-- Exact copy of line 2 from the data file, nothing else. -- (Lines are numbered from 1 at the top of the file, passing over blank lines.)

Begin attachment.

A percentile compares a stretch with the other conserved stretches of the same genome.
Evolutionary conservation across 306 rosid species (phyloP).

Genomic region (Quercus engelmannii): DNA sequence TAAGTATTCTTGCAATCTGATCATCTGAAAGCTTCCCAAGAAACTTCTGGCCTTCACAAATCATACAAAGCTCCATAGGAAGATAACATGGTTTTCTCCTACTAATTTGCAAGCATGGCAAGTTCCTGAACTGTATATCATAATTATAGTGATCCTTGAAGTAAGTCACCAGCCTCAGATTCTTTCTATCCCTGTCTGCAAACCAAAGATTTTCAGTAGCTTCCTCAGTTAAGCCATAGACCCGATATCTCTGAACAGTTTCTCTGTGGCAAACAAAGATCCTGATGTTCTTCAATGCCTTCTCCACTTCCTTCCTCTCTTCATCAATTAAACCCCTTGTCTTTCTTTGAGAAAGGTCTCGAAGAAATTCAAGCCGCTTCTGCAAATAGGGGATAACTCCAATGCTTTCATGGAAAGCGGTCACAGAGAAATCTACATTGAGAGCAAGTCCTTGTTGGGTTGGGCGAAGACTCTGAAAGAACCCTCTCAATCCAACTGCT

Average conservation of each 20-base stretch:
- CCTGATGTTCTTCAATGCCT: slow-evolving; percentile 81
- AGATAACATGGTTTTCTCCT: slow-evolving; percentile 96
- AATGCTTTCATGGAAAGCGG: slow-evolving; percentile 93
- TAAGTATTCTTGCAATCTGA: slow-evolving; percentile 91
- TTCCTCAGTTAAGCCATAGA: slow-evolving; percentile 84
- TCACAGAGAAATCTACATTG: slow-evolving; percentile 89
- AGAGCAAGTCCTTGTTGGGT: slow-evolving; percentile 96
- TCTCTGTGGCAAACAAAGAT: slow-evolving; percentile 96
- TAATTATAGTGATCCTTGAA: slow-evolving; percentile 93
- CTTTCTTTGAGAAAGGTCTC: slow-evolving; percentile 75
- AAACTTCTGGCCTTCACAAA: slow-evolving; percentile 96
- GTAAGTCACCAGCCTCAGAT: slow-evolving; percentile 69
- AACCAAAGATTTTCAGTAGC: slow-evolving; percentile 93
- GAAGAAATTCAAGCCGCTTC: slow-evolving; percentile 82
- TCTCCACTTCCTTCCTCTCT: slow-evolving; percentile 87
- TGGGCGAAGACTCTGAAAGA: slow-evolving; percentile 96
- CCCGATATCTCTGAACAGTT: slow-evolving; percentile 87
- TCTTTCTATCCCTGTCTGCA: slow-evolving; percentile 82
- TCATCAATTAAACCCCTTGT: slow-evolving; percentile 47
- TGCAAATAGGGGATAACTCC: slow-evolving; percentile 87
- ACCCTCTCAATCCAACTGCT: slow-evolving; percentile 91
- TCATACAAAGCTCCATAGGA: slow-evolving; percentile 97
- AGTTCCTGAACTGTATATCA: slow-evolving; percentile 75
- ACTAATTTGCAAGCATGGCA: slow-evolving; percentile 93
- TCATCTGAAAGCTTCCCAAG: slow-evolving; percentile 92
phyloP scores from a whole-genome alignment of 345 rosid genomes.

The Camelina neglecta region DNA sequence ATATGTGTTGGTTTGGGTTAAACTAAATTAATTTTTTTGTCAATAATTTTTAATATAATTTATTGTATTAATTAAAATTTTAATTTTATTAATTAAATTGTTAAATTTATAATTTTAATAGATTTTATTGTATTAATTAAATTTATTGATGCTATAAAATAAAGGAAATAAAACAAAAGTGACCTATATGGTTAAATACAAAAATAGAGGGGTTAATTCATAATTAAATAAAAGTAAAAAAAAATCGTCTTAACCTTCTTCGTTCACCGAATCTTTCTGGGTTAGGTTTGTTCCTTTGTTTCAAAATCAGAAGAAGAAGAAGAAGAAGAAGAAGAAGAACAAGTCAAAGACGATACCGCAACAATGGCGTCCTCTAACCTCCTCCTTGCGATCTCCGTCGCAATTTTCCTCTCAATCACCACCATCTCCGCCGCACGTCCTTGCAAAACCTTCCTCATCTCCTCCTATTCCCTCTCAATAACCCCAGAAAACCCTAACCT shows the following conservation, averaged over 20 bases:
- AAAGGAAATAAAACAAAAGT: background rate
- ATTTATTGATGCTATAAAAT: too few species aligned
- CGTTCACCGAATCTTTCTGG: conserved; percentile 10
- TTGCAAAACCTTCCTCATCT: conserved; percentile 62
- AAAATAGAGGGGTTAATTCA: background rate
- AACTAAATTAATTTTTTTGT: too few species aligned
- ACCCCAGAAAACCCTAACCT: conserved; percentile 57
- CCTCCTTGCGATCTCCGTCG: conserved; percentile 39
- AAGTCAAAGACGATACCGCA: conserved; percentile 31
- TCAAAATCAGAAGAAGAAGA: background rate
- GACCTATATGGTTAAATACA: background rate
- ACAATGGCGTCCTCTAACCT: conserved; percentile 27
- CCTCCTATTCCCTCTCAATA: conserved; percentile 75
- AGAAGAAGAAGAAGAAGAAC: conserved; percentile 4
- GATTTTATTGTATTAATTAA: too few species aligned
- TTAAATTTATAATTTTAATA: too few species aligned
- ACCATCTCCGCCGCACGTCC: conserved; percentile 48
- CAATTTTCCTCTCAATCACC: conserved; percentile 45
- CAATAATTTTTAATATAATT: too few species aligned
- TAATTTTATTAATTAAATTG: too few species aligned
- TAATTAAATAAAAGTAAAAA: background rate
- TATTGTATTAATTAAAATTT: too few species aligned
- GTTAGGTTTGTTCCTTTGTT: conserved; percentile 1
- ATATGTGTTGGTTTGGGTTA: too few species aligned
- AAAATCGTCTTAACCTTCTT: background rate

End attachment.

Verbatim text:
Evolutionary conservation across 306 rosid species (phyloP).